Heights Blends Old and New (Part 2 of 2)
A modification of this post was published in the Houston Chronicle on 01/09/11. It was only published in their print edition, not online:
House Styles in the Heights
Houston Heights was started in the 1890’s. The predominant house style at that time was the Victorian. The most common sub-type was the Queen Anne. The Queen Anne was a status symbol. Everything about it said “excess”; two stories, with extremely pitched roofs soaring upward. Lots of towers, turrets, porches, overhanging balconies, protruding bay windows, decorative trim. Small, chopped up richly detailed rooms, elaborate banisters. Many beautiful examples are still on Heights Blvd, along with new homes with the same period look.
There were smaller, less fanciful versions built away from the boulevard.
The style that came into vogue after 1900 was the Craftsman style. This style was born out of the Arts and Crafts movement as a reaction against the Victorian movement. The Craftsman bungalow is the most common of these. Not ornate; simplicity of style and construction. Square sturdy columns, not ornate turned spindles. Low slung roofs and horizontal lines with large overhanging eaves, simple exposed rafter tails.
Woodland Heights, where I live, was started in 1907. Thus predominant style here is the Craftsman bungalow. I bought my house 20 years ago because of the porch. The house was falling down, but I loved that wrap-around porch, and massive square columns. These are simple, comforting homes with fireplace, flanking bookcases.
These were inexpensive homes to build, just involving basic carpentry. In fact Woodland Heights/Norhill has several homes built from Sears Roebuck catalog kits. For $1500-$2500 you could have a kit delivered to your lot with pre-numbered lumber, doors, windows, plumbing and electrical fixtures. Everything you need to assemble a house.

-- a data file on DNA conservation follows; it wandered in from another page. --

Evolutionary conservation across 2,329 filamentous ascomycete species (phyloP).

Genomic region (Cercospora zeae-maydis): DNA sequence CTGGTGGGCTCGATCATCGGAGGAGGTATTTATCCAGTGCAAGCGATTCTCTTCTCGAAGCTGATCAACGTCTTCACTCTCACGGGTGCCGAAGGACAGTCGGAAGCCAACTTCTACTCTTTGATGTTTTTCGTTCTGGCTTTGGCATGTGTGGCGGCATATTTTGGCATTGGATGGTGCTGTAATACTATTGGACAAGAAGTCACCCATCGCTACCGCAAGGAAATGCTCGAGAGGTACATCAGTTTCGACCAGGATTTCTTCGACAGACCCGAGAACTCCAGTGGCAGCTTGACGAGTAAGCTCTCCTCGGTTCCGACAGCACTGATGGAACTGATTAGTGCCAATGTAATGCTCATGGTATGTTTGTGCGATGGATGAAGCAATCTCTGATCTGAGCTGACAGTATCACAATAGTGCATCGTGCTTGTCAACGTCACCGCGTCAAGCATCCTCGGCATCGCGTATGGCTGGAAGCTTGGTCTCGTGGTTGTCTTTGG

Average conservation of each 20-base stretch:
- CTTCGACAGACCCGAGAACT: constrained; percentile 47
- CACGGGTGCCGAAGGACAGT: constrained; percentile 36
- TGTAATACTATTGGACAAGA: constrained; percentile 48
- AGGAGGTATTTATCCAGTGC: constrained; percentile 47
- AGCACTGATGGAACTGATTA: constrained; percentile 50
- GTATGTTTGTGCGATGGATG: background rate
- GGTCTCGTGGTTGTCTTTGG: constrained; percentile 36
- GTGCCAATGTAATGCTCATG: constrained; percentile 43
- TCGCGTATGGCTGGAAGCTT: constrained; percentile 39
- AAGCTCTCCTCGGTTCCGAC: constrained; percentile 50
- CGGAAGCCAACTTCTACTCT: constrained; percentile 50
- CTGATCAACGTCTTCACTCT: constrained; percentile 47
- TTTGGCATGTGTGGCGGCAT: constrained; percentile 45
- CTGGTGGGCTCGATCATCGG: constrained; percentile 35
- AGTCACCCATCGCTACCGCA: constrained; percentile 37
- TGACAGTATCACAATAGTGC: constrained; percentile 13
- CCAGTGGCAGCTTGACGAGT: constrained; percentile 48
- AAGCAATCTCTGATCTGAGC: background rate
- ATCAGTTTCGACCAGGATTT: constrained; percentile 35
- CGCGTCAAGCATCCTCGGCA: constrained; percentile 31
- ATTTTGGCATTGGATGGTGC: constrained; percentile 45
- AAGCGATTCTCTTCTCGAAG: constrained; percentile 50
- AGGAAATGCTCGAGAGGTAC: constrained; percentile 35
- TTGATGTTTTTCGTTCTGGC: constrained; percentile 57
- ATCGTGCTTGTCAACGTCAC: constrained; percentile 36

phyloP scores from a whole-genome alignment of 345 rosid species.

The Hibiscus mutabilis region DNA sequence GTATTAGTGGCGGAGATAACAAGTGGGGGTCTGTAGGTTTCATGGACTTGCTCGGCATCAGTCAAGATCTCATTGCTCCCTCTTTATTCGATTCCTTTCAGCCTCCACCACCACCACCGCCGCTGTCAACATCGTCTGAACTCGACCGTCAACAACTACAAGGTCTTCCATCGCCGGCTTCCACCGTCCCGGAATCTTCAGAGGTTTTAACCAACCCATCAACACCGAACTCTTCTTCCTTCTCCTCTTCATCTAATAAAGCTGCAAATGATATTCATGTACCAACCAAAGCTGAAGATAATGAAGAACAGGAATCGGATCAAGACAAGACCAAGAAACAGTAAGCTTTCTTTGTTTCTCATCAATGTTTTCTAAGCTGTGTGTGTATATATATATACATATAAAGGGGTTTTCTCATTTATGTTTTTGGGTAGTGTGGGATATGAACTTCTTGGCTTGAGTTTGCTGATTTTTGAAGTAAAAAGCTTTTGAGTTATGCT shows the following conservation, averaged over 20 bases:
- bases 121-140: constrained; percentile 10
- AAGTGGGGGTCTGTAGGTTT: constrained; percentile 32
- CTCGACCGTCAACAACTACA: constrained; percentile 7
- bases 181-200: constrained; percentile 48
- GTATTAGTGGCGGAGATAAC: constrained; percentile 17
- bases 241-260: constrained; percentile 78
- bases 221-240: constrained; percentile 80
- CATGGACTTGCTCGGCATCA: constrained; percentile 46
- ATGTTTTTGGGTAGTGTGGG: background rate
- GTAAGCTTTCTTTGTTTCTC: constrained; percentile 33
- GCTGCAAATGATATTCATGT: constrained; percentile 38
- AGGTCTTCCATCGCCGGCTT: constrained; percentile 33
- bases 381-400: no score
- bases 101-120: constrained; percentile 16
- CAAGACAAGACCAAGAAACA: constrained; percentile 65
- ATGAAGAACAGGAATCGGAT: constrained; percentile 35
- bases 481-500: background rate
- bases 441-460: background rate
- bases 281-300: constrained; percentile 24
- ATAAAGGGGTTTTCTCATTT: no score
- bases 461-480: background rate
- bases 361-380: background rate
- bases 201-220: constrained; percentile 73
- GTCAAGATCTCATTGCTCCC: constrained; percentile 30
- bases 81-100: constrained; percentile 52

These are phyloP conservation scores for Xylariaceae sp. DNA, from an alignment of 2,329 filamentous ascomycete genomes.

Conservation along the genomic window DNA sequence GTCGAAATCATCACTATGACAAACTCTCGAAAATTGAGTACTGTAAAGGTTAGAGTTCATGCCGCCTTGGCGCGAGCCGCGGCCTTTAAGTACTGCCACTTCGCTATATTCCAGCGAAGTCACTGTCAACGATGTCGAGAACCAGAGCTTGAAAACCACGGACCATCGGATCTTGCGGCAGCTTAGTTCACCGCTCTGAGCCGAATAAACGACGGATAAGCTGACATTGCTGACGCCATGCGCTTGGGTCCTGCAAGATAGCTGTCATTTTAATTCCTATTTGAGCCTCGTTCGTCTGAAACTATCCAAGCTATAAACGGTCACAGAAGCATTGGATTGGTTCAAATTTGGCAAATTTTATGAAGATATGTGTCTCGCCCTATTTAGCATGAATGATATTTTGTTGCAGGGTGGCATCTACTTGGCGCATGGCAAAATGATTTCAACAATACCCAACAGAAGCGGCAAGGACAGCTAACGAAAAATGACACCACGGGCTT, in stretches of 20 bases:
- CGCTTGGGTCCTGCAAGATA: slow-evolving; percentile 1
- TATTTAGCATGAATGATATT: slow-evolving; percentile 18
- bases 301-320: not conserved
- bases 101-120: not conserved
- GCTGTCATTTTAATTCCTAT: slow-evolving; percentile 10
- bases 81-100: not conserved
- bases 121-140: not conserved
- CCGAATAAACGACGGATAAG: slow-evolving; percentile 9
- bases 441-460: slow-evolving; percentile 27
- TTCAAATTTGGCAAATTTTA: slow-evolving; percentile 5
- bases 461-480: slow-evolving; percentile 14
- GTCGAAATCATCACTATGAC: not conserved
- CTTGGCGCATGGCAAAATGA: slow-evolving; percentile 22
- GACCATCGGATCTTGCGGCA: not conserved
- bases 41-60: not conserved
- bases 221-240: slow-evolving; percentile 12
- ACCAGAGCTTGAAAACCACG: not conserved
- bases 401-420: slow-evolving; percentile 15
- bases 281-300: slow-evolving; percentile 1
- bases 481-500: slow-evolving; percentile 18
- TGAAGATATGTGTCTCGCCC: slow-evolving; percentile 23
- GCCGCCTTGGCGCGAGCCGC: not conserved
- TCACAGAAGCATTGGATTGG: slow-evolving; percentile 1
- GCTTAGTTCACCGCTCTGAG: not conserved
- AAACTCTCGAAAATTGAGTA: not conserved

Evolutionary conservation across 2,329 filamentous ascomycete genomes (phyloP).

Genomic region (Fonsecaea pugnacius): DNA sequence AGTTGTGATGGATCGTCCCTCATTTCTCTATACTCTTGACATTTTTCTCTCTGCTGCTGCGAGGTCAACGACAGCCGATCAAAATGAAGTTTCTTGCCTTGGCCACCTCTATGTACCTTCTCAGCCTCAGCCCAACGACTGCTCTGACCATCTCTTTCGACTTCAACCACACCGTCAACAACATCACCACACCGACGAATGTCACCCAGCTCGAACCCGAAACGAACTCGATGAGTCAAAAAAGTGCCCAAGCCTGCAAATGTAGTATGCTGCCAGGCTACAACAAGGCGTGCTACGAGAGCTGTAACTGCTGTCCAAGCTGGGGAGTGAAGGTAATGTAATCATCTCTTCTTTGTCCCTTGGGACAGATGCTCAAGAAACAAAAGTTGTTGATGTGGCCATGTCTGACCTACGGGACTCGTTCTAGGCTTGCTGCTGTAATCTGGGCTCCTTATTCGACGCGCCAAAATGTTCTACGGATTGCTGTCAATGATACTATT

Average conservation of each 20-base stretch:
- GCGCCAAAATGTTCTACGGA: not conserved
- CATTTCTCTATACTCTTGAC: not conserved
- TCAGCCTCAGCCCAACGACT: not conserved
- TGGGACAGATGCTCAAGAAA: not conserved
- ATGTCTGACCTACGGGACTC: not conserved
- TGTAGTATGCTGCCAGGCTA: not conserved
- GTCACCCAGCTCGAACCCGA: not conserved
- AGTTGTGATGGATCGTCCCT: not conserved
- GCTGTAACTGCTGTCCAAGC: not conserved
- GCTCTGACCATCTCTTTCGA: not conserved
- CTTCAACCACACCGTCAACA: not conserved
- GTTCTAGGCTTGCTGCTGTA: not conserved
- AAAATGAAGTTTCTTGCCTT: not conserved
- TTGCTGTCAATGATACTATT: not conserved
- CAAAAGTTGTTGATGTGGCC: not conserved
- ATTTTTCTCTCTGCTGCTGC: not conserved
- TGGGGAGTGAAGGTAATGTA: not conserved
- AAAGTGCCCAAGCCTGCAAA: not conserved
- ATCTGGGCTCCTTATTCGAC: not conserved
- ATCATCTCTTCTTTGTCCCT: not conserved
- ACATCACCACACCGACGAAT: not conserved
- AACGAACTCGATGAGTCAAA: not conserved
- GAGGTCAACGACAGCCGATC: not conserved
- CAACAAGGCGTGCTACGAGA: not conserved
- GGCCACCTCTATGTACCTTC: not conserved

Bungalows and cottages continued to be popular into the 1930’s when the Heights was mainly filled in.
Because of land prices, the most commonly built home now is the tall skinny Victorian, or a Craftsman-inspired home on a narrow lot. Land costs too much to spread out a one story bungalow.
What you don’t see too much of are townhomes. There are older groups scattered around, and a few new developments around the outskirts, where land is cheaper. Garage-front homes are getting more common (again, less costly because they use less land) but again, more on the edges. These are typically built on the odd locations, where big new construction would be over-priced.
Price Range of Homes in the Heights
House prices inside the 610 Loop are driven by land prices. A beautifully restored 1920’s 3/2 home, around 1500SF is in the range of $350-$400K.
The little 2/1 bungalow is in the range of $250-300K. These are 50 ft wide lots and range from 100 to 132 ft deep. Since vacant lots sell from $30-40/SF (Woodland heights, Norhill, premier streets of Houston Heights command the upper end) lot prices are $200-260K, you are paying mainly for the land.
New construction prices depend on lot size. Single family “Heights style” homes on 25 foot wide lots are in the mid $400’s for 2200 SF 3/2.5/2. Larger lots hold bigger houses. Thus new homes on 50 ft wide lots are in the range of $600-$975K. These are obviously in the more desirable areas.
Sale volumes are down since the recession of course, but prices remain strong. One big change though is in the number of new homes being built. New homes 2 years ago accounted for 30% of sales. They are half of that now. It is just tough for builders to get loans.
Rich Martin is a Heights realtor whose degree is in chemistry. He remodeled an old house in the Heights for “fun & profit” many years ago. He then fell in love with the area and began selling these wonderful old homes. He now specializes in new homes and restored homes in the Heights and other close-in areas.
See pages on individual older neighborhoods by clicking on Area Tabs. An example is page on Houston Heights.